There's been much hand-wringing over the state of the American economy in recent years. After the 2008 financial crisis upended middle-class families, we now live with regular media reports of recovery and growth -- as well as rising inequality and decreased social mobility. We ponder what kind of future we're creating for our children, while generally failing to consider who has already fallen between the gaps.

Keep reading... Show less
7

Very few of their peers surpass Eurythmics in terms of artistic vision, musicianship, songwriting, and creative audacity. This is the history of the seminal new wave group

The Rock and Roll Hall of Fame nominating committee's yearly announcement of the latest batch of potential inductees always generates the same reaction: a combination of sputtering outrage by fans of those deserving artists who've been shunned, and jubilation by fans of those who made the cut. The annual debate over the list of nominees is as inevitable as the announcement itself.

Keep reading... Show less

Barry Lyndon suggests that all violence—wars, duels, boxing, and the like—is nothing more than subterfuge for masculine insecurities and romantic adolescent notions, which in many ways come down to one and the same thing.

2001: A Space Odyssey (1968) crystalizes a rather nocturnal view of heterosexual, white masculinity that pervades much of Stanley Kubrick's films: after slithering from the primordial slime, we jockey for position in ceaseless turf wars over land, money, and women. Those wielding the largest bone/weapon claim the spoils. Despite our self-delusions about transcending our simian stirrings through our advanced technology and knowledge, we remain mired in our ancestral origins of brute force and domination—brilliantly condensed by Kubrick in one of the most famous cuts in cinematic history: a twirling bone ascends into the air only to cut to a graphic match of a space station. Ancient and modern technology collapse into a common denominator of possession, violence, and war.

Keep reading... Show less
10

This book offers a poignant and jarring reminder not just of the resilience of the human spirit, but also of its ability to seek solace in the materiality of one's present.

Marcelino Truong launched his autobiographical account of growing up in Saigon during the Vietnam War with the acclaimed graphic novel Such a Lovely Little War: Saigon 1961-63, originally published in French in 2012 and in English translation in 2016. That book concluded with his family's permanent relocation to London, England, as the chaos and bloodshed back home intensified.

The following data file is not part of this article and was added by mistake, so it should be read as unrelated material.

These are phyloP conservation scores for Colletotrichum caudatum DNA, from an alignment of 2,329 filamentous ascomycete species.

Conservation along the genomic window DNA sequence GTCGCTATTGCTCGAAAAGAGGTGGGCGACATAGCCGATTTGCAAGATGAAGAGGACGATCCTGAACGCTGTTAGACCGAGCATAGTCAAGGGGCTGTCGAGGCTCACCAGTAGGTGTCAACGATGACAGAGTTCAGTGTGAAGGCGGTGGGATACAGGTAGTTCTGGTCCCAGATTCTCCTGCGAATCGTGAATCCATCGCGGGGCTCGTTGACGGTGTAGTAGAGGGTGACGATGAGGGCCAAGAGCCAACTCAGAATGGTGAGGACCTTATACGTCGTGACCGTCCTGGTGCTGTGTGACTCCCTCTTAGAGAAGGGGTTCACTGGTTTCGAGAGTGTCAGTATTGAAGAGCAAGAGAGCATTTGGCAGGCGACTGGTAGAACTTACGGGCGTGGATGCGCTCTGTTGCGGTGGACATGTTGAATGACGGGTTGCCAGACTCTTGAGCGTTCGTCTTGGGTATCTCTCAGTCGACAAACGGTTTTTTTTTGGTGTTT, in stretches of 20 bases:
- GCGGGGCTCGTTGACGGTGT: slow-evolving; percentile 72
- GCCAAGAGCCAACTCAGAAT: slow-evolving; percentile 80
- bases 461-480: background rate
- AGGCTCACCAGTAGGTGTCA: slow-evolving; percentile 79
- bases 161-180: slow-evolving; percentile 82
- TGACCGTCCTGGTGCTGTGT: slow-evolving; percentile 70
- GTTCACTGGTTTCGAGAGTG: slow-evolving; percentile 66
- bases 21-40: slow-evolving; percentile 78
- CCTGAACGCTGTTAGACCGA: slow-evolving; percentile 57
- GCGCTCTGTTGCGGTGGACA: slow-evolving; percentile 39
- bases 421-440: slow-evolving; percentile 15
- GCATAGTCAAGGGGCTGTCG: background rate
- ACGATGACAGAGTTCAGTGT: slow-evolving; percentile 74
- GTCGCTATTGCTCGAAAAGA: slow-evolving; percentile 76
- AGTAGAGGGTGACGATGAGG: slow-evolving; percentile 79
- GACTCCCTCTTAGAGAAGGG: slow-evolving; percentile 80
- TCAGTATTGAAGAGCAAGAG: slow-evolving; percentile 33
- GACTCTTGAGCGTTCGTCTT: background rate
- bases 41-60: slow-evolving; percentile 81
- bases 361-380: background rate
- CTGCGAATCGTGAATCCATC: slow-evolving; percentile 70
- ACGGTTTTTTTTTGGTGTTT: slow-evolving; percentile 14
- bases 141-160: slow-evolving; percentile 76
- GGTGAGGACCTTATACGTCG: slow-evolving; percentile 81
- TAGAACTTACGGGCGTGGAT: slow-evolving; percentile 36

Now Truong continues the tale with Saigon Calling: London 1963-75 (originally published in French in 2015), which follows the experiences of his family after they seek refuge in Europe. It offers a poignant illustration of what life was like for a family of refugees from the war, and from the perspective of young children (granted, Truong's family were a privileged and upper class set of refugees, well-connected with South Vietnamese and European elites). While relatives and friends struggle to survive amid the bombs and street warfare of Vietnam, the displaced narrator and his siblings find their attention consumed by the latest fashion and music trends in London. The book offers a poignant and jarring reminder not just of the resilience of the human spirit, but also of its ability to seek solace in the materiality of one's present.

Keep reading... Show less
8

Canadian soul singer Elise LeGrow shines on her impressive interpretation of Fontella Bass' classic track "Rescue Me".

Canadian soul singer Elise LeGrow pays tribute to the classic Chicago label Chess Records on her new album Playing Chess, which was produced by Steve Greenberg, Mike Mangini, and the legendary Betty Wright. Unlike many covers records, LeGrow and her team of musicians aimed to make new artistic statements with these songs as they stripped down the arrangements to feature leaner and modern interpretations. The clean and unfussy sound allows LeGrow's superb voice to have more room to roam. Meanwhile, these classic tunes take on new life when shown through LeGrow's lens.

Keep reading... Show less
Pop Ten
Mixed Media
PM Picks

© 1999-2017 Popmatters.com. All rights reserved.
Popmatters is wholly independently owned and operated.

rating-image